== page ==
guntram b wolffThe UK white paper on Brexit should be given serious consideration, writes Guntram Wolff (Bruegel). While it breaks a number of European red lines, it is also an attempt to resolve some issues. The question is whether the EU will be ready to negotiate seriously. Geostrategic considerations suggest that it is time for it to do so.

After the British cabinet agreed to a Brexit plan at its Chequers meeting, two of the loudest Brexit proponents – the secretary in charge of the Brexit negotiations, David Davis, and the foreign secretary, Boris Johnson – stepped down. Both said the Chequers agreement would not give the UK full sovereignty over lawmaking.

Johnson also gave an example as to why this mattered, with a story of female cyclists and juggernauts – although he apparently got the facts wrong, as it was the UK government that had wanted to prevent a regulation that he, as mayor of London, had been in favour of. The regulation increasing the safety of cyclists eventually passed thanks to the European Parliament.  Leaving this peculiar “mistake” aside, the former foreign secretary actually has a point: the deal that the UK proposes in its white paper would de facto leave the UK as a rules-taker in goods. Its sovereignty in setting regulation for goods would be gone.

Theresa May nevertheless proposed this deal. Why? The reasoning is simple. The EU’s preferred option — a standard, off-the-shelf trade deal for Great Britain with Northern Ireland in the customs union and parts of the single market — would break up the UK. Indeed, it would mean that the UK would have to install customs controls in the Irish Sea. Northern Ireland would economically have ended up being part of the European Union, and Westminster would have lost power over this part of the island.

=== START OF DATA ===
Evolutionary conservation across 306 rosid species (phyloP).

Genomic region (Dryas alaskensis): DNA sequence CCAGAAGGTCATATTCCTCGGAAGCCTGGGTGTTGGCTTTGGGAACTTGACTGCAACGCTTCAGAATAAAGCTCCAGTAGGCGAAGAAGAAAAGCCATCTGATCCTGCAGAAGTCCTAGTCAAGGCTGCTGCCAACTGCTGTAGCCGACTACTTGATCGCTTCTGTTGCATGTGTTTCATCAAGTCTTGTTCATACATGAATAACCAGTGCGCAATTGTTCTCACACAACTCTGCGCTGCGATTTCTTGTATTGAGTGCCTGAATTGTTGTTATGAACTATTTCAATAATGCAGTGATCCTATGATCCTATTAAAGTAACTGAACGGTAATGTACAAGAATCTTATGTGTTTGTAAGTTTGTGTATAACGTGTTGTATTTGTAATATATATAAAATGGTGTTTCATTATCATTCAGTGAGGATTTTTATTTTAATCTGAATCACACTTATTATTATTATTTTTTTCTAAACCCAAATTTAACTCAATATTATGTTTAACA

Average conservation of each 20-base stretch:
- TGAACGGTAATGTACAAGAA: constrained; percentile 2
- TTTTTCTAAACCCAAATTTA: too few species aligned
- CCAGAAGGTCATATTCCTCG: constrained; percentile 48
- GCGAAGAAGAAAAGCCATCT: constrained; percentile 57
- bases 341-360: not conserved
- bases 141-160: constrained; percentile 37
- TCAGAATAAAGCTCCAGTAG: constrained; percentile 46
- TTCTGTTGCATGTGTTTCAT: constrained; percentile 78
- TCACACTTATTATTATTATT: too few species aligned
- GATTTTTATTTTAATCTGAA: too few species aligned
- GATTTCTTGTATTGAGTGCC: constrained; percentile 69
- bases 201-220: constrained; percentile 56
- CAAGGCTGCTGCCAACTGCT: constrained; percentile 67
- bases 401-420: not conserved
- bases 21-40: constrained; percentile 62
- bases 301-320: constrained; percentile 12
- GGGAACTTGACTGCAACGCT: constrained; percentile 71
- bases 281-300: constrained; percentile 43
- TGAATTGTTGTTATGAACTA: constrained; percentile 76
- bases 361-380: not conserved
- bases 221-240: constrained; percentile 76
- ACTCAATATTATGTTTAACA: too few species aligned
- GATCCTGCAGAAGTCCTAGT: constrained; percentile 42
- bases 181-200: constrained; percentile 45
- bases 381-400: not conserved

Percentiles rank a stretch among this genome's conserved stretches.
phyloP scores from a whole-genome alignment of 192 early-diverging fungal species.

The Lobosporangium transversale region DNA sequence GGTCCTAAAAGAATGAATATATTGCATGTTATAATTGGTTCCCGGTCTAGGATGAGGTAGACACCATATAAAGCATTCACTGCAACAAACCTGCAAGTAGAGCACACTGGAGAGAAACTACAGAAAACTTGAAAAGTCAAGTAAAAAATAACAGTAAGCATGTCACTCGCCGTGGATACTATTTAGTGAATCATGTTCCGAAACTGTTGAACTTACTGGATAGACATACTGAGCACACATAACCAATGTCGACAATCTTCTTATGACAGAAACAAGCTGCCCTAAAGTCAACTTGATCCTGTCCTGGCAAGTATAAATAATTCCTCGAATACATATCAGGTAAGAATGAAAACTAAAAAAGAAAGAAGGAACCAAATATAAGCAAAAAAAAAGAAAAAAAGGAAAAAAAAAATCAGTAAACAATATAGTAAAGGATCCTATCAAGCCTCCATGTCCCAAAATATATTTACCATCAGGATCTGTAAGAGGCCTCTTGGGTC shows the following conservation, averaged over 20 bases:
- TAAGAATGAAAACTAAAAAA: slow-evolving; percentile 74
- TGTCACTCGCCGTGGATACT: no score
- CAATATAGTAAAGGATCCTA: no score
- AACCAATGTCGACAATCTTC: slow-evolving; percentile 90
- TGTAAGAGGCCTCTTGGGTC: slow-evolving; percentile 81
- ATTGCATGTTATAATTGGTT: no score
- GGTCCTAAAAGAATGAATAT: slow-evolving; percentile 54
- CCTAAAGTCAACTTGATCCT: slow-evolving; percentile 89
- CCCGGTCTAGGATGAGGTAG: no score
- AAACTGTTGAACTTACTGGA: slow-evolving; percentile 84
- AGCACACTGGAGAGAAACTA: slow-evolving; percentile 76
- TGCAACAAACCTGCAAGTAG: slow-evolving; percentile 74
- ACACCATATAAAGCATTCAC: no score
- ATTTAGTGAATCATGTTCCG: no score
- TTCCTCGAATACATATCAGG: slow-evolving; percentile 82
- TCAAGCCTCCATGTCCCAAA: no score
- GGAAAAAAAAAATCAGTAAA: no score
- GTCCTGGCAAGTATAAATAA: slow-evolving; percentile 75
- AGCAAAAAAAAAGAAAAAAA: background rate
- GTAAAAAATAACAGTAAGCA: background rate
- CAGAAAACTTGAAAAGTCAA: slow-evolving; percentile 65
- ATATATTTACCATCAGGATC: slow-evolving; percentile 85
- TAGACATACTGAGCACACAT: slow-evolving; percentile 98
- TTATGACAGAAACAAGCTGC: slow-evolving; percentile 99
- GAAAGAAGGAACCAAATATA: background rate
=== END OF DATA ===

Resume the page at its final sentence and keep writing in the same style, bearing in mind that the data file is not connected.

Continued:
The other option that the EU suggests would be a combination of EEA membership with continued membership of the customs union. No country outside the EU is in such an arrangement. De facto, it would mean that the UK would not leave the deep economic integration it currently enjoys. But  that would imply it becoming a full rules-taker – without having any say on legislation. As Theresa May put it: “It would not be Brexit at all.”

So none of the options on the table would have been acceptable and attractive to the UK. The now proposed solution, however, is not a done deal yet. On the contrary, the proposed Brexit plan would mean full regulatory alignment of UK legislation with the EU legislation in goods. In practice, the UK would thus become a rules-taker. It would also commit to accept jurisprudence of the European Court of Justice in UK courts and would propose a new court for cases relevant to both sides. The European Court with only EU judges could not be the court of arbitration without any UK judge present. The UK also proposes a political dialogue for UK ministers with EU ministers. However, the UK would not participate in the free movement of labour, and nor would it participate in the services sector movement. After all, the sector makes up more than 70% of the UK economy and is also the sector in which the UK has a strong competitive edge in its exports.

Whether such a deal would command a majority in the House of Commons is unclear. In fact, there may be many MPs that, like Boris Johnson and David Davis, think that this option makes the UK too much of a rules-taker.

But there is also the EU side. While the prime minister tries to strike a new and fair balance of rights and obligations, the proposal would still break a number of the EU’s red lines. In particular, the EU is sceptical that it should grant full market access to goods without complete access and compliance in services and total labour mobility. Moreover, the EU has doubts on the customs side of the arrangement. It also has serious concerns about whether agreement can be enforced, arbitration and dispute settlement frameworks, and implications for third countries such as the EEA. The EU is unlikely to start crossing some of its red lines.

In any case, it is now clear that the services market, including financial services, will be seriously fragmented after Brexit. For goods, there is still some hope for a deal, but it may be less than what the UK proposes. The prospect of no deal whatsoever and a period of several years with severe limits on trade remains high. Donald Trump’s interview with the Sun newspaper raised the stakes.

A lot of the paper is unacceptable and needs to change, but it looks like a good moment for the EU to strike a geo-politically motivated bargain with the UK, or risk losing the UK as a strategic partner. Whether Europe will be confident enough to do so remains to be seen.

This post represents the views of the author and not those of the Brexit blog, nor the LSE. It first appeared at Bruegel.

Guntram Wolff is the Director of Bruegel. His research focuses on the European economy and governance, on fiscal and monetary policy and global finance.

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